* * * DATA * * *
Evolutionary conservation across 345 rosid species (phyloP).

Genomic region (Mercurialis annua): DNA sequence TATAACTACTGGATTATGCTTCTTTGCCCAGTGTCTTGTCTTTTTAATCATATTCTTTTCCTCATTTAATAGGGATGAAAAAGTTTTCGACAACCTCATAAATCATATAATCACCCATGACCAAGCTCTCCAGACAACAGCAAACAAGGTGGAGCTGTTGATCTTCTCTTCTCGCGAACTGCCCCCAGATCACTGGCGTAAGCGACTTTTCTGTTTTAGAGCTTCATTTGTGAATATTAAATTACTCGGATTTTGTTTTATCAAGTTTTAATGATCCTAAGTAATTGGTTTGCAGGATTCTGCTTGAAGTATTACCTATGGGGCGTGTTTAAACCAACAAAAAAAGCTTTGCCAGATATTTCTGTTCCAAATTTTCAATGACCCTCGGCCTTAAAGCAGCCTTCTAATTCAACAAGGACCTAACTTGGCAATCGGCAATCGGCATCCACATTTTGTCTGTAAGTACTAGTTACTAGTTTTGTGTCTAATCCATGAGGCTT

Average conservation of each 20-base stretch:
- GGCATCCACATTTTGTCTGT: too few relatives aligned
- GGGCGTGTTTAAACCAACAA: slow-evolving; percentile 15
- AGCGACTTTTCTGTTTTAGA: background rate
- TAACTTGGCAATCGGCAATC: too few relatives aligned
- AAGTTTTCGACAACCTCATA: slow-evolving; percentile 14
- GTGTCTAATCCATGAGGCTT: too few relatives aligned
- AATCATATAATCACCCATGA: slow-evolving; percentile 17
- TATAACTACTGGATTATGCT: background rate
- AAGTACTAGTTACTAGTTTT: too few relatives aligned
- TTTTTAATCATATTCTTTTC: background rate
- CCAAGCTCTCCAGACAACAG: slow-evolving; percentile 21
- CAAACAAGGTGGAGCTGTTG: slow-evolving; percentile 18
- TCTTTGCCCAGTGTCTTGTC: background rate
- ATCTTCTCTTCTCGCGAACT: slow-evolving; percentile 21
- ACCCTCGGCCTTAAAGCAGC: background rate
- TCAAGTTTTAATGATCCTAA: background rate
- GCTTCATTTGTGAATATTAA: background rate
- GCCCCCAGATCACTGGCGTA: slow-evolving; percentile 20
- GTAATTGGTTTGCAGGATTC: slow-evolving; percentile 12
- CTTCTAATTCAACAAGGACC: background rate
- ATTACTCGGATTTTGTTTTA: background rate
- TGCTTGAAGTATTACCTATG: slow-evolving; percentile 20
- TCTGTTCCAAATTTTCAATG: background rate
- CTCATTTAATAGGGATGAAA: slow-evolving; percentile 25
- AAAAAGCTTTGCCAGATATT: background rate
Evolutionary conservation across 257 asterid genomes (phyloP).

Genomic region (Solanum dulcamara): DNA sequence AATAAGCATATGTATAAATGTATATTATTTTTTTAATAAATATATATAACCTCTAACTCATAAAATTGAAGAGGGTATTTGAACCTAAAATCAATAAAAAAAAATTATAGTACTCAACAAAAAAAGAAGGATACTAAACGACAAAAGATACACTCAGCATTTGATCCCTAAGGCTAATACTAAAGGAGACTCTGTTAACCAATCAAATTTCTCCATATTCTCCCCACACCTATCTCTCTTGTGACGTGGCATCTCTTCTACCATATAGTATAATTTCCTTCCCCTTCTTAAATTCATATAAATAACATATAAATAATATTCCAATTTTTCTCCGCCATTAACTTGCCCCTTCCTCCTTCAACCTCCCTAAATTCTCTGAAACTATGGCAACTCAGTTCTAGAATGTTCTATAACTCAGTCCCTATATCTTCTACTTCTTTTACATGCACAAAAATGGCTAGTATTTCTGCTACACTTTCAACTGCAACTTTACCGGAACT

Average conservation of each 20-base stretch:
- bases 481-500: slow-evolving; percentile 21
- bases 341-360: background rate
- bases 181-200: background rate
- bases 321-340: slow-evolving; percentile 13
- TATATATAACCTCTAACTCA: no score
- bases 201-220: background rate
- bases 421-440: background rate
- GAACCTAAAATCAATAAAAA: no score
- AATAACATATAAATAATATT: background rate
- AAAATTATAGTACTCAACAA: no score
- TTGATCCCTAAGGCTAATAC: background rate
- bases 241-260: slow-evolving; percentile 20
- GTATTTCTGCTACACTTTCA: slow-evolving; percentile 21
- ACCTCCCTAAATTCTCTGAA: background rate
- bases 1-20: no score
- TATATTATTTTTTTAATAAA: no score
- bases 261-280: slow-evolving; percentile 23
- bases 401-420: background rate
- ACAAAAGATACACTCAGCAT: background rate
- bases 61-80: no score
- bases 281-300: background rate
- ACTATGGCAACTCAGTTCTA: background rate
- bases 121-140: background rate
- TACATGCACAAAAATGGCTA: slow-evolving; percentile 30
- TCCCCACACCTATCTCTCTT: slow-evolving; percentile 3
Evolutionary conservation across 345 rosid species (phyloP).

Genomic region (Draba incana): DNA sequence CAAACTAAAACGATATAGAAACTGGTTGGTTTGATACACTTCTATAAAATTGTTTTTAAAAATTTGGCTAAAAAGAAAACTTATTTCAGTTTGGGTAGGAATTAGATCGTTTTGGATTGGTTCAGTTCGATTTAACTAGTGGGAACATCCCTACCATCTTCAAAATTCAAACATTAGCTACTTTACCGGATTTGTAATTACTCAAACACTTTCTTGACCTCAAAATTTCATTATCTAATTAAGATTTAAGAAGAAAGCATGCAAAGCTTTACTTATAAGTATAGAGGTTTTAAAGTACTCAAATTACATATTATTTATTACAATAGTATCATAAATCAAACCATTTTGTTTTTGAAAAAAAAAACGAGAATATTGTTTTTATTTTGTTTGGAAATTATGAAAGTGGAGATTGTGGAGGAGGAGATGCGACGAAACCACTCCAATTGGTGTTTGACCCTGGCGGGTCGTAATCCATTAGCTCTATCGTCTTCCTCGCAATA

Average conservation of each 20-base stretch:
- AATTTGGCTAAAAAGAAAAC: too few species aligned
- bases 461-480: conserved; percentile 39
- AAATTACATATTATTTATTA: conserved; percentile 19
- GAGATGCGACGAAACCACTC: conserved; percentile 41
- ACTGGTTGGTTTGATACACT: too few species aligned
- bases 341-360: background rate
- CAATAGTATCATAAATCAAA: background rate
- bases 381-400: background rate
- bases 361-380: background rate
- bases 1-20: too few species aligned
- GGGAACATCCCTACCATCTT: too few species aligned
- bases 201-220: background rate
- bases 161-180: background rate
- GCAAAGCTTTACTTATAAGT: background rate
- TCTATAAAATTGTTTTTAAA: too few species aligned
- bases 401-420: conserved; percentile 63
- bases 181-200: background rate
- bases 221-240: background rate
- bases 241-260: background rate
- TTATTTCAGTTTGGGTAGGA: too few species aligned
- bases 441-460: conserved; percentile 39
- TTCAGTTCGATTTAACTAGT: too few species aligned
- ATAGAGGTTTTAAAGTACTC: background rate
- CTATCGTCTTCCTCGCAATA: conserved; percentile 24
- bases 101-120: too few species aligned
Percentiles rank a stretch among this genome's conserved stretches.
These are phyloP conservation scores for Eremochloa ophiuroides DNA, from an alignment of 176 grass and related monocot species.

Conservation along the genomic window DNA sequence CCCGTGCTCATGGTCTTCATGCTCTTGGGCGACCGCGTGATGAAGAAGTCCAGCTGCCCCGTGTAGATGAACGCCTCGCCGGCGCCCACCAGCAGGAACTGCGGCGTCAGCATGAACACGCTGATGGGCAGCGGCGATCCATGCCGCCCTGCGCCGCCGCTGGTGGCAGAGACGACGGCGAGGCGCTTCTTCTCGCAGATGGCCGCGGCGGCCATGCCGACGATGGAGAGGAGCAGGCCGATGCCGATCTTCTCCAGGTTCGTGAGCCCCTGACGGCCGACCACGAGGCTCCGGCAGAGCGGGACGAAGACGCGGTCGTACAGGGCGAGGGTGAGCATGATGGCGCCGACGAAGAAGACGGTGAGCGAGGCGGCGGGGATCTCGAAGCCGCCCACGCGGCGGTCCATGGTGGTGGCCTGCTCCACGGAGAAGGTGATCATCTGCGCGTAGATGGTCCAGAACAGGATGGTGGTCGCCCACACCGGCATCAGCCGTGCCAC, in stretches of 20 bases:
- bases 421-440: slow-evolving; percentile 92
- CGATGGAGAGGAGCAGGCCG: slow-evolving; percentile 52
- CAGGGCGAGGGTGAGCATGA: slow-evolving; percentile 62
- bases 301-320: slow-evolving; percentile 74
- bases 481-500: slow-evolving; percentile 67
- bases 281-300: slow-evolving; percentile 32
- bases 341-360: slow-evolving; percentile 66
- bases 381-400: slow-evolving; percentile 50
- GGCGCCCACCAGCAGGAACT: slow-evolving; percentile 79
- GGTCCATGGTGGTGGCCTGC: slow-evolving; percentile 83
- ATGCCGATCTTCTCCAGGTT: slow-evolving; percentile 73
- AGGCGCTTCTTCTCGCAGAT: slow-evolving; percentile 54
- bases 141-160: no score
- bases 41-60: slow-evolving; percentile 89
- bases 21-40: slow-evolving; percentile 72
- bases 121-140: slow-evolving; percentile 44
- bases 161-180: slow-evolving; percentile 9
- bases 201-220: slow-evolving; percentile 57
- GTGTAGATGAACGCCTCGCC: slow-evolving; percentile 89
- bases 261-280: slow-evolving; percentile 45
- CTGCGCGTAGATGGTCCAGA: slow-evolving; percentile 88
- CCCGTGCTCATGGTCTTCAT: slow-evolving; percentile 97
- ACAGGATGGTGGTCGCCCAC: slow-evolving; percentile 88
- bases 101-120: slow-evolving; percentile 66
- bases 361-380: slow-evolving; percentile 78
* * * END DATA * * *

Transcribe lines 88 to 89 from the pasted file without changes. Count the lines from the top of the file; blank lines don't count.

- bases 421-440: slow-evolving; percentile 92
- CGATGGAGAGGAGCAGGCCG: slow-evolving; percentile 52